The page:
Lac Megantic

Tuesday, July 6, 2021 11:01 AM

On July 6, 2013, an unattended 73-car freight train carrying crude oil rolled down a 1.2% grade and derailed in downtown Lac Mégantic killing 47 people in the subsequent explosion and fires. More than 30 buildings in the town's center, roughly half of the downtown area, were destroyed, and all but three of the thirty-nine remaining downtown buildings had to be demolished due to petroleum contamination of the townsite

The train began to roll downhill towards Lac-Megantic early on the morning of July 6 and after fire fighters had recently responded to a fire associated with one of the locomotives. With the locomotives shutdown and not providing a constant supply of air to the air brakes, air pressure bled off and the train began to roll unaccompanied and without power. Upon reaching the downtown of the city, the train is estimated to be at speeds of 105kmh when normal speeds in the yard and the curve that the derailment happened was 16 kmh. An insufficient number of handbrakes were set to prevent rolling in the absence supplied air.

Root Causes:

Safety Culture:

  • “An organization with a strong safety culture is generally proactive when it comes to addressing safety issues. MMA was generally reactive. There were also significant gaps between the company's operating instructions and how work was done day to day. This and other signs in MMA's operations were indicative of a weak safety culture—one that contributed to the continuation of unsafe conditions and unsafe practices, and significantly compromised the company's ability to manage risk.” Transportation Safety Board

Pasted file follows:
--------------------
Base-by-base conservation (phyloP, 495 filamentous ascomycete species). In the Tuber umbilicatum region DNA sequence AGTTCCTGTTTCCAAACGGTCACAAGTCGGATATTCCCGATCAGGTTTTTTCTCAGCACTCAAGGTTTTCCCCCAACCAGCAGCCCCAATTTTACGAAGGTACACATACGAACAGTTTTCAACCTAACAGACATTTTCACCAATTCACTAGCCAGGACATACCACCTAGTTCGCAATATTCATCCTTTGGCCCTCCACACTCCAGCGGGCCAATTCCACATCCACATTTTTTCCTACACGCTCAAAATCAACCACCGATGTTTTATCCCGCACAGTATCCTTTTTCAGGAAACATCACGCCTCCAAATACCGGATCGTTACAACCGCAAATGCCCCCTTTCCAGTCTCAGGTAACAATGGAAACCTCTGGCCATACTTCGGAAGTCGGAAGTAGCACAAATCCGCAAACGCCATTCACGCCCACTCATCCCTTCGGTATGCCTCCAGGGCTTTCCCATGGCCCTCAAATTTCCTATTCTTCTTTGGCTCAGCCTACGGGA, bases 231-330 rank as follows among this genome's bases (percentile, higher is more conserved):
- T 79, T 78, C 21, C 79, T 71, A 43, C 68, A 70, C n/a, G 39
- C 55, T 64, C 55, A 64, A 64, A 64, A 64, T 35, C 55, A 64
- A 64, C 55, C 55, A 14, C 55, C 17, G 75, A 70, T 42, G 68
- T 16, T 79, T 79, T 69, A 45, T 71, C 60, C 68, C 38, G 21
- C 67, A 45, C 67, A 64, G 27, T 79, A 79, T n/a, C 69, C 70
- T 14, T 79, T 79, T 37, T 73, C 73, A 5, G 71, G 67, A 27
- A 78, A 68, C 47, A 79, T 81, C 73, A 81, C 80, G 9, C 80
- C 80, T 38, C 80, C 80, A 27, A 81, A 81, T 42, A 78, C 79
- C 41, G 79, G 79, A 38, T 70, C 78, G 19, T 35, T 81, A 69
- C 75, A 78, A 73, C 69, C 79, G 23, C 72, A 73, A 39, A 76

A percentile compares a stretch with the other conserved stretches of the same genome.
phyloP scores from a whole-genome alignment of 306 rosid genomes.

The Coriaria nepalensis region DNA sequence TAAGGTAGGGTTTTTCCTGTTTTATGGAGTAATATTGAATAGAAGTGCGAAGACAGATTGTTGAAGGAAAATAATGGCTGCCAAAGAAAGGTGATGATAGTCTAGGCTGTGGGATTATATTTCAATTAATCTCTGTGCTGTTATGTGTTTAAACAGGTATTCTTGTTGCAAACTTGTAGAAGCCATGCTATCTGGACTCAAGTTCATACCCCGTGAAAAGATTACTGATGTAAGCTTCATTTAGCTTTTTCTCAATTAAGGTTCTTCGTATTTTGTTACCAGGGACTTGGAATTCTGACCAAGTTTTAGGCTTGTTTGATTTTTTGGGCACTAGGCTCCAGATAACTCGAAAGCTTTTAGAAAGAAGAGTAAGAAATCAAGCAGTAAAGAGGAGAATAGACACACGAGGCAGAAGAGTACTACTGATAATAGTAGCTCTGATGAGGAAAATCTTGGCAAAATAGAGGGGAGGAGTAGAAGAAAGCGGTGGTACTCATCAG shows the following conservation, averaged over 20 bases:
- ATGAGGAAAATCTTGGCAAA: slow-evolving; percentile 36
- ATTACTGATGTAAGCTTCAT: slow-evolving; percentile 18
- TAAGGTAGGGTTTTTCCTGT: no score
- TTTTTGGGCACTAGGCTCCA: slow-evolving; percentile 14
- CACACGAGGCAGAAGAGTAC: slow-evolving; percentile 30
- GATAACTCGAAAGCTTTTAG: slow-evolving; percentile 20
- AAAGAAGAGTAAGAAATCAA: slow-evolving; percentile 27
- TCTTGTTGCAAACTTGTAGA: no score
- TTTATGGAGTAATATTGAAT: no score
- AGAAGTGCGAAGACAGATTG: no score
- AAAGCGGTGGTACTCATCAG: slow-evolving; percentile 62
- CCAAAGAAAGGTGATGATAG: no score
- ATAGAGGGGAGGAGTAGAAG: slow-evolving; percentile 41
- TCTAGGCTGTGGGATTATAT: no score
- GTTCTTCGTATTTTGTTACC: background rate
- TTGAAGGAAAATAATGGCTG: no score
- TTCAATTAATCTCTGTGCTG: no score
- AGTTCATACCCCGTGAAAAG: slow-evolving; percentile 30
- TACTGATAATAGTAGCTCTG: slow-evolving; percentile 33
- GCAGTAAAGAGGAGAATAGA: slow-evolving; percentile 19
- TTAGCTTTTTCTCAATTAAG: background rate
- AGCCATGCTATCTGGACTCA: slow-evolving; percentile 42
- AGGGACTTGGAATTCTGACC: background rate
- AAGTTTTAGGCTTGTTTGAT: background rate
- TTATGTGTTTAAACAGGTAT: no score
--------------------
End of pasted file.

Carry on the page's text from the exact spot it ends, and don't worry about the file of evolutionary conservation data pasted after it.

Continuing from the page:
Management System Failures - System, Procedures and Administrative Controls Inadequacy

  • An insufficient number of hand brakes were applied to prevent train movement in the absence of supplied air from the locomotive. The TSB estimates that between 17 and 26 handbrakes were required to be set; 7 were actually set.
  • Single person crew operation of the train was seen to be a contributing factor as the train was left unattended at the time of the runaway.
  • A repair on the locomotive eight months prior to the accident was insufficient and lacked durability. This “temporary” repair failed the night of the accident which resulted in the fire of the locomotive prior to the runaway.
  • Additional findings included: not systematically testing petroleum crude oil, not planning and analyzing routes on which dangerous goods are carried, not having emergency response assistance plans in place, not ensuring that safety management systems work effectively